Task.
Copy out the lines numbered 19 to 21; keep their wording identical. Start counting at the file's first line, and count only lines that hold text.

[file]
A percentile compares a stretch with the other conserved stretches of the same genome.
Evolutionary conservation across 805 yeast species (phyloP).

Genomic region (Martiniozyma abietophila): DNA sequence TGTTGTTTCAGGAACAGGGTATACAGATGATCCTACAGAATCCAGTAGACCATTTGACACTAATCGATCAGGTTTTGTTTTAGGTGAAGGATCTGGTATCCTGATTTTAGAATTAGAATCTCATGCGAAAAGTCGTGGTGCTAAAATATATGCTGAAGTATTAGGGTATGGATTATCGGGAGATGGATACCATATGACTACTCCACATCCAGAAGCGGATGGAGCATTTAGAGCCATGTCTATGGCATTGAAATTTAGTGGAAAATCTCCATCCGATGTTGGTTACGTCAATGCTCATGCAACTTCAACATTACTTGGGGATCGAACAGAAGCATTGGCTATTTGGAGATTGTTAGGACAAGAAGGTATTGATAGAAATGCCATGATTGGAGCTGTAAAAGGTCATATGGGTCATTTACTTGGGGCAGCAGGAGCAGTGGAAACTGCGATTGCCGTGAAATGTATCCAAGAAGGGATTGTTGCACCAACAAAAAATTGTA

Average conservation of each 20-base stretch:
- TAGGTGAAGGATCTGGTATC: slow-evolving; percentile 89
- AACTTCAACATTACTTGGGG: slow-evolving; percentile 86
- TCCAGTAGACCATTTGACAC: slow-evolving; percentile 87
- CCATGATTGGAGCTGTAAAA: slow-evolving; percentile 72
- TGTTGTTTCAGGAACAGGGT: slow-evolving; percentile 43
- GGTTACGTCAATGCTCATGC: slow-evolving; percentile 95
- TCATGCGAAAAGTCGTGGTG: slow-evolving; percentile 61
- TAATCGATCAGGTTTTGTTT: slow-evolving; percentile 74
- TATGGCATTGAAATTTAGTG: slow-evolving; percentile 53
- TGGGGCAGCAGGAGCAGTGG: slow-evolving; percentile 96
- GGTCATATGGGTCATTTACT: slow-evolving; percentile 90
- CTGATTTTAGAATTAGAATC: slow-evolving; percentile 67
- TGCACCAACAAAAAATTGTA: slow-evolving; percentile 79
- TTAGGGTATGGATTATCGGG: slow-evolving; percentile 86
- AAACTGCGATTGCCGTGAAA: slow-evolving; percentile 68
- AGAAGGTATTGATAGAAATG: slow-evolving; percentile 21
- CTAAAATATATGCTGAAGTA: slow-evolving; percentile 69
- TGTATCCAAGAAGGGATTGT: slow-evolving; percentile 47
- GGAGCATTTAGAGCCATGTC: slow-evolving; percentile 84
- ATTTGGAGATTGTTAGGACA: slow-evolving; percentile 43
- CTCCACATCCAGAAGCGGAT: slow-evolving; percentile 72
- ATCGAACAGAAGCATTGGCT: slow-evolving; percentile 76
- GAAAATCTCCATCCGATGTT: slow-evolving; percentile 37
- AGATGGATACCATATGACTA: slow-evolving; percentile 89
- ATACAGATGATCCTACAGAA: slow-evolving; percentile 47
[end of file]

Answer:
- AAACTGCGATTGCCGTGAAA: slow-evolving; percentile 68
- AGAAGGTATTGATAGAAATG: slow-evolving; percentile 21
- CTAAAATATATGCTGAAGTA: slow-evolving; percentile 69